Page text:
This paper, based on a larger study that was carried out by a joint Palestinian – Israeli research team before and during the Al Aqsa Intifada, examines Israeli and Palestinian non-governmental organizations (NGOs) that have worked on joint environmental projects. We focus here on three jointly run Palestinian – Israeli NGOs, 16 Israeli organizations and 12 Palestinian organizations that engaged in cooperative work, looking at the kind of work they did, their perceptions of the causes of environmental damage and its connection to the conflict, their perceptions of the roles of NGOs within their societies, and obstacles encountered in cooperative work. Data about the NGOs were collected through face-to-face audio taped interviews, their publications, and from their websites. Results showed that while the Israeli and Palestinian NGOs agree that joint work is needed to address ecological problems, they differ in their reasons for working together, their perceptions of the sources of environmental deterioration, the roles that NGOs should be taking within their society, the relationship of the Israeli – Palestinian conflict to the state of the environment, and the effect that a final peace agreement would have on solving these problems. It was concluded that the “environmental narratives” of the two sides differ greatly, and that the establishment of a “culture of peace” is a very long-term process.

Author Bio(s)

Julia Chaitin received her PhD in Social Psychology from Ben Gurion University of the Negev (Beer Sheva, Israel). Her research focuses on the long-term psycho-social impact of social traumas (the Holocaust, wars, the Palestinian-Israeli conflict) on survivors of the traumas and their descendants. In 2001-2002 she held the Lentz Post-doctoral Fellowship in Peace and Conflict Research at the University of Missouri-St. Louis. Dr. Chaitin is a lecturer in the Faculties of Humanities and Social Sciences at Ben Gurion University where she also co-directs the Israeli Center for Qualitative Methodologies. In addition to this work, she is a researcher and grant writer for the Peace Research Institute in the Middle East (PRIME) and a member of To Reflect and Trust (TRT).

Fida Obeidi holds a doctorate in Environmental Sciences from the University of Utah. In 2000 – 20001, she was a lecturer at Al Quds University and was a post-doctorate researcher at PRIME – the Peace Research Institute in the Middle East. Dr. Obeidi currently resides in the US.

Sami Adwan earned his Ph.D. in 1987 in educational administration from the University of San Francisco. He is currently a professor of education at Bethlehem University. In conjunction with Israeli researchers and educators, he has undertaken a number of studies on education and peace-building, which include: learning to live together, comparative analyses of Israeli and Palestinian history and civil education textbooks, the role of history teachers in peace-building, and the historical perceptions of Israeli and Palestinian Youth. Professor Adwan is a member of To Reflect and Trust (TRT), and he co-directs the Peace Research Institute in the Middle East (PRIME). He has organized, participated and attended many conferences related to Palestinian education issues and peace education and has published many articles on these topics. Professor Adwan has been the recipient of grants from UNESCO/Paris, USIP, UNESCO Commission/Germany, Georg Eckert Institute/Germany, Friends of the Hebrew University, PCG, Rabin Center, and the UNICEF Commission in Italy, Palestine and EU.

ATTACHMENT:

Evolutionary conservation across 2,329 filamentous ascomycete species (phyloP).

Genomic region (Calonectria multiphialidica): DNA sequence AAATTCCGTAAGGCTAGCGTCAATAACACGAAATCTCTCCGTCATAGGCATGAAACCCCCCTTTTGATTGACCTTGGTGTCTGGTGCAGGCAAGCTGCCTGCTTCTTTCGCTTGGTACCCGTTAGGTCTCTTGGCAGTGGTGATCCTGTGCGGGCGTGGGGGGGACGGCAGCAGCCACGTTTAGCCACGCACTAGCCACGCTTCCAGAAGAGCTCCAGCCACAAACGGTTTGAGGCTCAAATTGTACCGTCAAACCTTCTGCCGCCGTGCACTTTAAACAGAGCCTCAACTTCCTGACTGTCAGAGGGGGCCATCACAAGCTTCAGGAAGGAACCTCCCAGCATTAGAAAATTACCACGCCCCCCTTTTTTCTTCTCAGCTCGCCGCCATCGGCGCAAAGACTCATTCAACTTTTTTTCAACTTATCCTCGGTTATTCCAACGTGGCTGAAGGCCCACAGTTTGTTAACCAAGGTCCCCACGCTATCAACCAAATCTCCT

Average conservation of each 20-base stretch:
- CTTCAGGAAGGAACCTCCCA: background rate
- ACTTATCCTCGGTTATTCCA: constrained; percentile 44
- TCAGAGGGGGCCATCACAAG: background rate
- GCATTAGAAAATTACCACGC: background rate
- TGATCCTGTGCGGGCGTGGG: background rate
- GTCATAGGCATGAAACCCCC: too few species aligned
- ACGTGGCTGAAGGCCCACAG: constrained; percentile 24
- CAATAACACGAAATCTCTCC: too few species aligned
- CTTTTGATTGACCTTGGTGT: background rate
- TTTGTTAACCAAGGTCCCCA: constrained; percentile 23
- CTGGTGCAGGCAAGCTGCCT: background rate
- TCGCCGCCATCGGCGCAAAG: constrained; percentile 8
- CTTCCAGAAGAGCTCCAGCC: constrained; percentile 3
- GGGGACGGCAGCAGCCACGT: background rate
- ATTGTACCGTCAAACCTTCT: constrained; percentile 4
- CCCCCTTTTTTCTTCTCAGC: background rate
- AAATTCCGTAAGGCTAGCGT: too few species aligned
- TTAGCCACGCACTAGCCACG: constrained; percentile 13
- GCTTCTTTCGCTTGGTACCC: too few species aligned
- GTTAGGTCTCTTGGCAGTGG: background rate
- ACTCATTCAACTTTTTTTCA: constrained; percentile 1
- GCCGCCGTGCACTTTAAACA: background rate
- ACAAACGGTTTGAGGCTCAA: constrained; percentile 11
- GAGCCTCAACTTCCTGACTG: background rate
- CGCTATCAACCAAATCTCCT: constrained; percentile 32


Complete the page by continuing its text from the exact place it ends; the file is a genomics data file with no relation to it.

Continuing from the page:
Dan Bar-On received his Ph.D. in psychology from the Hebrew University of Jerusalem and is a professor of psychology in the Department of Behavioral Sciences at Ben-Gurion University. Professor Bar-On initiated To Reflect and Trust (TRT) an international dialogue group composed of descendants of Nazis and Holocaust survivors, Catholics and Protestants from Northern Ireland, Blacks and Whites from South Africa and Palestinians and Israelis. In 1998, Bar-On held the Ida E. King Chair for Holocaust and Genocide Studies at Stockton College of New Jersey. Professor Bar-On is the co-director of PRIME (Peace Research Institute in the Middle East) together with Professor Sami Adwan of Bethlehem University. In 2001, both scholars received the Alexander Langer Prize in Italy for their efforts in peace building between Palestinians and Israelis. He is the author of numerous books and articles that explore psycho-social aspects of Israeli identity and living with the traumas of the Holocaust and the Palestinian-Israeli conflict.


environmental projects, Israeli NGOs, non-governmental organizations (NGOs), Palestinian-Israeli conflict, Palestinian NGOs, peace work

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